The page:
Josh Williams walked everywhere. With no money for the Metro, let alone an Uber, he would slap on his headphones, turn up his tunes and start striding, shimmying or step-dancing the long blocks from wherever he was to the worn leather sofa where he slept.

The former high school dance star was walking home once again this month when he stepped into a crosswalk in Southeast Washington. Suddenly, an SUV came speeding over the hill on Southern Avenue and slammed into the 24-year-old.

The impact threw Josh at least 20 feet. As he lay dying in the street, a deep gash on his forehead, the driver climbed out of the crumpled car and disappeared.

The May 3 collision is the fifth time a pedestrian has been killed by a motor vehicle in the District this year, and the second time the driver has fled the scene. Last year, 14 pedestrians — plus one scooter-rider and three cyclists — died after being hit by an automobile.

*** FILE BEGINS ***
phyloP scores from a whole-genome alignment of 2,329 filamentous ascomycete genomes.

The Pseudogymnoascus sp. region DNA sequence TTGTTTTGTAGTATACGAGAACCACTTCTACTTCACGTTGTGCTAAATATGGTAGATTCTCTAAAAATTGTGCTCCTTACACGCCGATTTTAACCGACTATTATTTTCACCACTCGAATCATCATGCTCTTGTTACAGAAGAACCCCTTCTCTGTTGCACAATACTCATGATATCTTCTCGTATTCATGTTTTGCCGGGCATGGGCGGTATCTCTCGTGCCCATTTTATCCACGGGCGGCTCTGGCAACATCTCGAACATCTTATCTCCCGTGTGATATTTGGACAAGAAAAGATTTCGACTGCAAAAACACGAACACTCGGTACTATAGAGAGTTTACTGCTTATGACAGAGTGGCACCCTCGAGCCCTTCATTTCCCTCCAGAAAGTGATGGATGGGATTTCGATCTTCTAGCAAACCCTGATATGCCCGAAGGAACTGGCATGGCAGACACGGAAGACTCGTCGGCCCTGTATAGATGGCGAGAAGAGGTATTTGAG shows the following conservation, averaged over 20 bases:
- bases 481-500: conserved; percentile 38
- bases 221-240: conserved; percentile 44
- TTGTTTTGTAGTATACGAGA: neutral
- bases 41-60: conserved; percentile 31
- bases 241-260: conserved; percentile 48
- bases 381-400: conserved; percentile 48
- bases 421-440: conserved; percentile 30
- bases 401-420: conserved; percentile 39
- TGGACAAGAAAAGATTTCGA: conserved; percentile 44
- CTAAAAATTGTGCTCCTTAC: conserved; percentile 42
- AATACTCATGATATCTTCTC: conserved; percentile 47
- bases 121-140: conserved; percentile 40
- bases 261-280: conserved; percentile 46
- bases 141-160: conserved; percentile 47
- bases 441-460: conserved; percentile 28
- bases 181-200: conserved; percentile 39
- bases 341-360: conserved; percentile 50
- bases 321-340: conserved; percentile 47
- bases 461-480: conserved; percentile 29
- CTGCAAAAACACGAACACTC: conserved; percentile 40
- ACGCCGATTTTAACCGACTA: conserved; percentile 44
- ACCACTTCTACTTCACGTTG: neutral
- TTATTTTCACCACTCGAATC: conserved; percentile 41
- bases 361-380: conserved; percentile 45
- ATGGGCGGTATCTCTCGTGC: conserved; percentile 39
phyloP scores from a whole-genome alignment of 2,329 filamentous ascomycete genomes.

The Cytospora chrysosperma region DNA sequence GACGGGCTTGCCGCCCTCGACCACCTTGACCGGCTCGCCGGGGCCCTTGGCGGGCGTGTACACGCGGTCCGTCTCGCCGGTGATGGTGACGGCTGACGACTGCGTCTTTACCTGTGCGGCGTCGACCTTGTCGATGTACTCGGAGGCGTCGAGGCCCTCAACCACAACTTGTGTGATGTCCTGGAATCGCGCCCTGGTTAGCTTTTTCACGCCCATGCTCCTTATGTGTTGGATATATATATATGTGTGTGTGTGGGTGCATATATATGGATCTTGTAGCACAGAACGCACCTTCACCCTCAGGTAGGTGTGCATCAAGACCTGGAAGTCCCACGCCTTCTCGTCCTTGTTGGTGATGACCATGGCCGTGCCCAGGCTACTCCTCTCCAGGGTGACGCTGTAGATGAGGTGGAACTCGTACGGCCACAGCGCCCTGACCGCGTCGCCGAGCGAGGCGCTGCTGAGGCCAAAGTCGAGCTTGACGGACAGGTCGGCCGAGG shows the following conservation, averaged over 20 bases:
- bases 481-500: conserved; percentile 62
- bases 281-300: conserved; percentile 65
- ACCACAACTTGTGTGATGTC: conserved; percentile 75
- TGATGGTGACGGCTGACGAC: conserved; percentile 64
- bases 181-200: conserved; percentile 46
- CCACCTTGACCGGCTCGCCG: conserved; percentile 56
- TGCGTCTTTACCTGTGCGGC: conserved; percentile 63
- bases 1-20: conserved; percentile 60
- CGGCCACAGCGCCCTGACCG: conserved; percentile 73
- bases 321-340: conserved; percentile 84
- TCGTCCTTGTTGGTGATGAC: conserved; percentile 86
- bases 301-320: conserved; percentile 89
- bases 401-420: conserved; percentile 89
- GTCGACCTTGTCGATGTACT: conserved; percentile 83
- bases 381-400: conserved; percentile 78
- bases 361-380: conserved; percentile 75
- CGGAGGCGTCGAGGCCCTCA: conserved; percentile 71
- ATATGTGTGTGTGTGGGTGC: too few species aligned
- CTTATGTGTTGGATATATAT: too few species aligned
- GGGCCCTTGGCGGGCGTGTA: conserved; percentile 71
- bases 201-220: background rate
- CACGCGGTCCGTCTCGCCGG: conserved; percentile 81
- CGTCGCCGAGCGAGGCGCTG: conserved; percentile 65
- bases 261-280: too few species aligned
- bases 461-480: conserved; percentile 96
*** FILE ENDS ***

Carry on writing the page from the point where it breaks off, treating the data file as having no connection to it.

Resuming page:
The numbers are vexing for a city that has pledged to eliminate traffic deaths by 2024. But the capital isn’t alone in its struggles. In the Washington region, 92 pedestrians were killed in 2018, up from 77 a year earlier. And nationwide, there were 6,227 pedestrian deaths last year — the highest figure in nearly three decades, according to the Governors Highway Safety Association.

In the wake of Josh’s death, some residents have called for the city to install a stop sign, speed bumps or cameras at the intersection, where cars often zoom past well over the limit of 25 miles per hour.

D.C. police declined to discuss the hit-and-run, citing an open investigation. But investigators have told the family that the SUV that killed Josh was not stolen.

“I’m puzzled why they haven’t made an arrest,” said Lonnell Chestnut, Josh’s uncle. “What’s the holdup?”